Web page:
Megabyzus (Ancient Greek: Μεγάβυζος, a folk-etymological alteration of Old Persian Bagabuxša, meaning "God saved") was a Achaemenid Persian general, son of Zopyrus, satrap of Babylonia, and grandson of Megabyzus I, one of the seven conspirators who had put Darius I on the throne. His father was killed when the satrapy rebelled in 482 BCE, and Megabyzus led the forces that recaptured the city, after which the statue of the god Marduk was destroyed to prevent future revolts. Megabyzus subsequently took part in the Second Persian invasion of Greece (480-479 BCE). Herodotus claims that he refused to act on orders to pillage Delphi, but it is doubtful such orders were ever given.
Achaemenid nobleman, 520-480 BCE.
|Years of service||fl. c.485 – 440 BCE|
|Rank||Genera, satrap of Syria|
According to Ctesias, who is not especially reliable but is often our only source, Amytis, wife of Megabyzus and daughter of Xerxes, was accused of adultery shortly afterwards. As such, Megabyzus took part in the conspiracy of Artabanus to assassinate the emperor, but betrayed him before he could kill the new emperor Artaxerxes as well. In a battle, Artabanus' sons were killed and Megabyzus was wounded, but Amytis interceded on his behalf and he was cured.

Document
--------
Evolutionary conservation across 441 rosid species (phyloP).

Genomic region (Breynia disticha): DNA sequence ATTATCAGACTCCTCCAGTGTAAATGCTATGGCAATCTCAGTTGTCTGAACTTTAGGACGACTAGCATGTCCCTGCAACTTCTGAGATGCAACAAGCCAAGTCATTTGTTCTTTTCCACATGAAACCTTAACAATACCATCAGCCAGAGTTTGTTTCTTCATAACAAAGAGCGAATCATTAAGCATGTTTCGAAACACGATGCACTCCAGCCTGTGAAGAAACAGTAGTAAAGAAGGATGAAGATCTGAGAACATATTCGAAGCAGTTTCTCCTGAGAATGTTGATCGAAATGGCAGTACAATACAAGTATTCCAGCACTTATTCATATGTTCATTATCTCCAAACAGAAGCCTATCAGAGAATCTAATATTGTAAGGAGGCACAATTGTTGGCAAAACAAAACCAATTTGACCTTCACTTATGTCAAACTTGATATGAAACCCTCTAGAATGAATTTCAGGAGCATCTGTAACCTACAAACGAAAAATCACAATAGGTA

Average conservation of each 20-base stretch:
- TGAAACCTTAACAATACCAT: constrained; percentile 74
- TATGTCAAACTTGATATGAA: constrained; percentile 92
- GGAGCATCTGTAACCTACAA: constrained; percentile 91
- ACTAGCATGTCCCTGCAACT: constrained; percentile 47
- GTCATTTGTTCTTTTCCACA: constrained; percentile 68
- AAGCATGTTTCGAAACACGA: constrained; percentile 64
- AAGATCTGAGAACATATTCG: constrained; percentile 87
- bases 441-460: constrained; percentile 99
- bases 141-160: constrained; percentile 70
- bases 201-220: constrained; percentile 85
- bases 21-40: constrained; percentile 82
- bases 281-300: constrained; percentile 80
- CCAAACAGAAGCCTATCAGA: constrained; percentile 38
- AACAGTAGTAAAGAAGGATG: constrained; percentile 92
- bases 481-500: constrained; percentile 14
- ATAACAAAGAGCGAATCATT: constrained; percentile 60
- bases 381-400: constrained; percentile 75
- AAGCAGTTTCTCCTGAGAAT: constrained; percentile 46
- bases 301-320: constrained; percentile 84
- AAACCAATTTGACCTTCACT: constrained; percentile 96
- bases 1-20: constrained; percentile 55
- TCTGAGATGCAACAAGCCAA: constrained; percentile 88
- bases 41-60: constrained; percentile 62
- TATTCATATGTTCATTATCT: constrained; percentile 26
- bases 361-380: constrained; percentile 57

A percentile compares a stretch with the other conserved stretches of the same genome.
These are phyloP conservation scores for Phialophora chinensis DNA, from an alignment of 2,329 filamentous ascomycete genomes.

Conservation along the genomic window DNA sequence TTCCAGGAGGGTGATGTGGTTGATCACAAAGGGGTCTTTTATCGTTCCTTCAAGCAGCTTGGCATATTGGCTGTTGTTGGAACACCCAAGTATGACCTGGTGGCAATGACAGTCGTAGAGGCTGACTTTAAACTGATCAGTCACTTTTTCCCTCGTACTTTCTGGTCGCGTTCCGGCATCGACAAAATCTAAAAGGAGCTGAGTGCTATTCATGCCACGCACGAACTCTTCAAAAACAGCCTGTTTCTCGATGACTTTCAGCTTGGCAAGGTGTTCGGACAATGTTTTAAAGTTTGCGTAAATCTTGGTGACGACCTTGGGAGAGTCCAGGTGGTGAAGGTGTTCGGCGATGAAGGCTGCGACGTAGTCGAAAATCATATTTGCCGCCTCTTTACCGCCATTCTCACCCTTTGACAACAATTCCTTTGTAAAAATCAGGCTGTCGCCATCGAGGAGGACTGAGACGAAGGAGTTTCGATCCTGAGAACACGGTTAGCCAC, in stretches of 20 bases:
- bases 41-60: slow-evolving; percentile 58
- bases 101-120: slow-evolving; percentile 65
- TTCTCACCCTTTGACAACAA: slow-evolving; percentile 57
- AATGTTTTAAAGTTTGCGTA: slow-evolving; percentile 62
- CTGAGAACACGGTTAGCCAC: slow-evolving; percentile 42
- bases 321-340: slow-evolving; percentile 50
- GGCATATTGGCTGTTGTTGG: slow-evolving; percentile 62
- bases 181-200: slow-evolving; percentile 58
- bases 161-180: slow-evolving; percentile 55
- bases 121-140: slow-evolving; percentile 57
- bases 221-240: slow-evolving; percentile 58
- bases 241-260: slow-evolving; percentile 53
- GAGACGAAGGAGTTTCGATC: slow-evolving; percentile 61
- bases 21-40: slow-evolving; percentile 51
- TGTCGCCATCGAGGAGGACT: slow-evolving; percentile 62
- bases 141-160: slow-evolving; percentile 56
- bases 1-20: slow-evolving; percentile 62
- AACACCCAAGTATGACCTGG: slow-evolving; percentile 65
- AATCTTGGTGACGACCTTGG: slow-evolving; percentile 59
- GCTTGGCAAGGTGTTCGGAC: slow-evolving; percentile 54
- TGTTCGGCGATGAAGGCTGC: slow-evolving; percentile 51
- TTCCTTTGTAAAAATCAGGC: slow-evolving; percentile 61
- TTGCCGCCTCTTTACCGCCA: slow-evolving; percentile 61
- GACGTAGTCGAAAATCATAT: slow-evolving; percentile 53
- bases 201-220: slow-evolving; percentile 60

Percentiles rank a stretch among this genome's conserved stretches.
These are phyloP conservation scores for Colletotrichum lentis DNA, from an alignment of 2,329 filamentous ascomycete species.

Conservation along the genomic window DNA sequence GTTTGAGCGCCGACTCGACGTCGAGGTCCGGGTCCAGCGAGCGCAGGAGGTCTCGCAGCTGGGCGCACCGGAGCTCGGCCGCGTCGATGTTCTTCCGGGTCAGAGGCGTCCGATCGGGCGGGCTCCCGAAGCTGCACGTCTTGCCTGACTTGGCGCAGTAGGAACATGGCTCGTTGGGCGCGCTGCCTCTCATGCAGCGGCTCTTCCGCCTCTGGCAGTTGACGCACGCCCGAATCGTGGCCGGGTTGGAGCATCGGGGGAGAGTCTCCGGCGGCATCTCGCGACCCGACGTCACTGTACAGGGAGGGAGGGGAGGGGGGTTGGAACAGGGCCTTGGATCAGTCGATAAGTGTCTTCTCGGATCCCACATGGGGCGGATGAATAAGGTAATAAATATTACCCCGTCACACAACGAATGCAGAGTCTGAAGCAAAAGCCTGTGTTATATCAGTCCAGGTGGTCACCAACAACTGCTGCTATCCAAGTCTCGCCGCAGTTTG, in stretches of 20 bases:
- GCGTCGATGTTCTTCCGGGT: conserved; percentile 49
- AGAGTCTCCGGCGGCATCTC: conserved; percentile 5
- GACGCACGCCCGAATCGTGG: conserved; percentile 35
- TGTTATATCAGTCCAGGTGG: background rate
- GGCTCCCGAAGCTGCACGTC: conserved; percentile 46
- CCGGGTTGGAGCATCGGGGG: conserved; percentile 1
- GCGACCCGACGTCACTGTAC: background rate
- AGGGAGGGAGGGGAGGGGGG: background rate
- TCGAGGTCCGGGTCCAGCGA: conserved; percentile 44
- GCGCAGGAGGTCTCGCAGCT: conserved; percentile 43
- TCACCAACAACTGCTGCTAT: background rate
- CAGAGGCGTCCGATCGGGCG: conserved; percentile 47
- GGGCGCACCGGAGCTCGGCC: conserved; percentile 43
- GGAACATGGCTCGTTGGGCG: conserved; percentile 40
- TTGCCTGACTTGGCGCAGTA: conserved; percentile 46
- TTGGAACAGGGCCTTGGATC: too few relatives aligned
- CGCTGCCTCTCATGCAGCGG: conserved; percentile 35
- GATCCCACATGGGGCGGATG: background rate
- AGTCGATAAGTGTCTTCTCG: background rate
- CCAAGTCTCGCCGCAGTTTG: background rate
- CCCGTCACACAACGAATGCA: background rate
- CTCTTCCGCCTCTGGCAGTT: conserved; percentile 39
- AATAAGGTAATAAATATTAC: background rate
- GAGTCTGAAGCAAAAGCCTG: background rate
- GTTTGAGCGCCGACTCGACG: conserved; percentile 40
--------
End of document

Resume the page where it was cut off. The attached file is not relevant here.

After this Megabyzus became satrap of Syria. Together with Artabazus, satrap of Phrygia, he had command of the Persian armies sent to put down the revolt of Inarus in Egypt. They arrived in 456 BC, and within two years had put down the revolt, capturing Inarus and various Athenians supporting him.
Origin of the Egyptian campaignEdit
When Xerxes I was assassinated in 465 BCE, he was succeeded by his son Artaxerxes I, but several parts of the Achaemenid empire soon revolted, foremost of which were Bactria and Egypt. The Egyptian Inarus defeated the Persian satrap of Egypt Achaemenes, a brother of Artaxerxes, and took control of Lower Egypt. He contacted the Greeks, who were also officially still at war with Persia, and in 460 BCE, Athens sent an expeditionary force of 200 ships and 6000 heavy infantry to support Inarus. The Egyptian and Athenian troops defeated the local Persian troops of Egypt, and captured the city of Memphis, except for the Persian citadel which they besieged for several years.
Siege of Memphis (459-455 BCE)Edit
The Athenians and Egyptians had settled down to besiege the local Persian troops in Egypt, at the White Castle. The siege evidently did not progress well, and probably lasted for at least four years, since Thucydides says that their whole expedition lasted 6 years, and of this time the final 18 months was occupied with the Siege of Prosoptis.